My capstone project was to plan and implement a program using the knowledge and skills learned during the program. The project was a preparation for a week-end workshop on how to help members of the military who struggle with substance abuse and domestic violence.

Abusing a substance can lead to domestic violence; it is why addressing addiction is a normal part of treatment for domestic violence. The psychological literature review considers some peer-reviewed sources to find out decisions and ideas on why substance abuse and domestic violence occur in the military, how to prevent and avoid them. The source describes that mental and psychological problems, finances and the economy can increase the risk of violent behavior. On the other hand, religion and family environment, friendly relationships, and taking care of children prevent substance abuse and domestic violence in the military. The goal of this literature review is an attempt to provide suggestions and decisions to the existing problems and see how Rational Emotive Behavior Therapy (REBT), Cognitive Behavior Therapy (CBT) and Virtue theory are capable of analyzing the roots of the problems and providing treatment and required approaches to them.

The main idea is to use all the mentioned sources (see references below) to indicate the reasons why substance abuse and domestic violence occur in the military, identify associated risk and protective factors, and research theories that explain how to prevent and avoid violent actions. I hypothesize that mental and psychological problems aggravated by alcohol consumption and lack of money lead to substance abuse and domestic violence in the military, whereas a positive environment, religion, and friendly support assist people in normalizing their lives. The Catholic Christian Meta-Model of the Person has been essential in developing an integrated understanding of the person created in God’s image. As a result, this has given me insight into the best solutions to provide clients to improve their mental health, as highlighted by Vitz et al. (2020).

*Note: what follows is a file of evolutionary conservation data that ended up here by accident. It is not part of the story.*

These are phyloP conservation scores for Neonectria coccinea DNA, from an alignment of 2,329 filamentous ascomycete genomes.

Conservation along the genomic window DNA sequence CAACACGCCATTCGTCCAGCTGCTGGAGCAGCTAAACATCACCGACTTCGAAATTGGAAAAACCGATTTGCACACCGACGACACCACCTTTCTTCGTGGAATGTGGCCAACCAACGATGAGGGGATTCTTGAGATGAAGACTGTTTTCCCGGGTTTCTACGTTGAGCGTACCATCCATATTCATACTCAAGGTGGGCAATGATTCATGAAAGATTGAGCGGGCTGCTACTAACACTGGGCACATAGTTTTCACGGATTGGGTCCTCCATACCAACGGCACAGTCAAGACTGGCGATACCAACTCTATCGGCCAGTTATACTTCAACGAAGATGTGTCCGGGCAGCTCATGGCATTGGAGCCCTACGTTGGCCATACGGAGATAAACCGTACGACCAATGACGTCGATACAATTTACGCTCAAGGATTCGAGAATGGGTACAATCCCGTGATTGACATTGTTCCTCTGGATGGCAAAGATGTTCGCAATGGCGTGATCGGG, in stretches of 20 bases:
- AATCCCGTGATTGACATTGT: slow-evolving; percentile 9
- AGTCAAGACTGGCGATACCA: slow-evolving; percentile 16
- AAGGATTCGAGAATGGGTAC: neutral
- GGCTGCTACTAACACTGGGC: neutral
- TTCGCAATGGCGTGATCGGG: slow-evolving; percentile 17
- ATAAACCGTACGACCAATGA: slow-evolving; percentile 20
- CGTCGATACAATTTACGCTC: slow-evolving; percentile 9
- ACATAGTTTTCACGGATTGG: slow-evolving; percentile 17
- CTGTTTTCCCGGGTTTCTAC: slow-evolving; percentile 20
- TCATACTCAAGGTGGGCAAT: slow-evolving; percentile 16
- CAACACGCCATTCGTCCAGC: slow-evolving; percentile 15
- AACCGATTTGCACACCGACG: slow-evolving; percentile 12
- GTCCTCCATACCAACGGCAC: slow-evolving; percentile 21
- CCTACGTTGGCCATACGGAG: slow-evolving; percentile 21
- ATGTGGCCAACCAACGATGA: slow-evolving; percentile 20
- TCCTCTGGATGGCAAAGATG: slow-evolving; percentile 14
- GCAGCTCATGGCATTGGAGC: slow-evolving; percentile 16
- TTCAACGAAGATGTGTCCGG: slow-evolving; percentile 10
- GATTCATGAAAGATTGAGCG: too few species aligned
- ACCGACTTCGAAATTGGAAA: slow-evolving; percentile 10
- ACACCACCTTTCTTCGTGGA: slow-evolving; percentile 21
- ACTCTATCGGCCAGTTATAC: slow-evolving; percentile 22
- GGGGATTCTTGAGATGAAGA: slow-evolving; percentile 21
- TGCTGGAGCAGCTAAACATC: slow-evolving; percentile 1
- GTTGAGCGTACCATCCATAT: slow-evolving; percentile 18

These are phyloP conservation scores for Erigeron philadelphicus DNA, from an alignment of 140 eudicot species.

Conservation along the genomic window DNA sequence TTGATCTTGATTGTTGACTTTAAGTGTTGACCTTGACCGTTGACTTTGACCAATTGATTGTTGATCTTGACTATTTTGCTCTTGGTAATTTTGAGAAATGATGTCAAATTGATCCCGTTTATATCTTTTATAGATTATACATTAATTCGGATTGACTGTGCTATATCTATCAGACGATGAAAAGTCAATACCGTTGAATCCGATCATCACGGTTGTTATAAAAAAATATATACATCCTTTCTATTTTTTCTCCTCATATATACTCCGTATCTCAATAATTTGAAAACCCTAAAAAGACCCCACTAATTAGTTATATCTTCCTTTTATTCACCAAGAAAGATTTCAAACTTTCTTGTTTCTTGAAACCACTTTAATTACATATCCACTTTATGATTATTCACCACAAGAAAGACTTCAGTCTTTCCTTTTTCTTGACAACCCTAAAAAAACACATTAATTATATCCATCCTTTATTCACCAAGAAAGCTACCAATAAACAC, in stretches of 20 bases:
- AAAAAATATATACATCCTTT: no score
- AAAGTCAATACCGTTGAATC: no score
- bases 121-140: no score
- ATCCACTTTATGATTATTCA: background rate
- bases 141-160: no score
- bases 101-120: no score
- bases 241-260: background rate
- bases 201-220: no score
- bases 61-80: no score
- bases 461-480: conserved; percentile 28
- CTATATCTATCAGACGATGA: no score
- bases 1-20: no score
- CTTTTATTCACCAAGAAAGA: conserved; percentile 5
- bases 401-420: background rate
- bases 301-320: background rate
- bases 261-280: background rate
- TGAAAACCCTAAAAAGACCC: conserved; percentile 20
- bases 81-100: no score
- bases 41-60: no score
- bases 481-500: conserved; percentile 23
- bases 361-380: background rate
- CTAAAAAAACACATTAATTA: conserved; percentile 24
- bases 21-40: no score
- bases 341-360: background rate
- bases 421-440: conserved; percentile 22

Kring, A. M., Johnson, S. L., Davison, G. C., & Neale, J. M. (2016). Abnormal psychology (13th ed.) Hoboken, NJ: Wiley.

Md., A., & Saba, F. (2018). Counselling Psychology: Concept, trend and medical setting. International Journal 0f Psychology And Counselling, 10(3), 22-28.

Shantz, H. (1981). Counselling and questions of morality: Confidentiality. International Journal for the Advancement of Counselling, 4(3), 179-186.

Vitz, P., Nordling, W., & Titus, C. (2020). A Catholic Christian Meta-Model of the Person: Integration with Psychology and Mental Health Practice. Divine Mercy University.

Alumna Learns Trauma to Open New Center

Marion Bean Moreland, a 2019 Master's in Counseling graduate, is still taking the necessary steps to become a high value professional. Recently, she participated in a training offered by Divine Mercy University's (DMU) Center for Trauma and Resiliency Studies. We caught up with her to learn about her work experience and skills gained during training.

Tell us a little about yourself and where you have been working since graduating DMU?

After graduation, I began working at a community mental health clinic where there was a variety of needs but the greatest was in the area of addiction. I was leading groups in a crisis unit where people were detoxing from various substances and providing individual counseling at two different locations. In April, I transitioned to private practice at Appalachian Life Enrichment Counseling Center (APLECC) where I am fortunate to be working with an incredible team and unique clients.

Despite this transition happening in the early stages of COVID-19, I have built a full-client load. This has been a life-giving transition and I feel like I am beginning to solidify my professional identity. I have continued my work with Green Cross Academy of Traumatology (GCAT) including availability for deployments and chairing our first conference to be held on DMU's campus from September 9-11, 2021.

Do you use EMDR often? What kinds of things is this technique helpful for?

While working at the community mental health center, I utilized Eye Movement Desensitization and Reprocessing (EMDR) for resource development either through calm places, containers for the feelings that are too much in the moment, and discovering characteristics of strength that lie within themselves. Many of my clients were in the early stages of sobriety and were not ready to begin processing trauma. Instead, I utilized some of the work Laura Parnell teaches in Rewiring the Addicted Brain which uses the bi-lateral stimulation of EMDR to connect the consequences of usage to the amygdala addiction response. Now that I am in private practice and my clientele is more varied, I am using EMDR more frequently, though doing so remotely has added a new level of complexity to the protocols.

How do you envision the impact of trauma training on service to the community?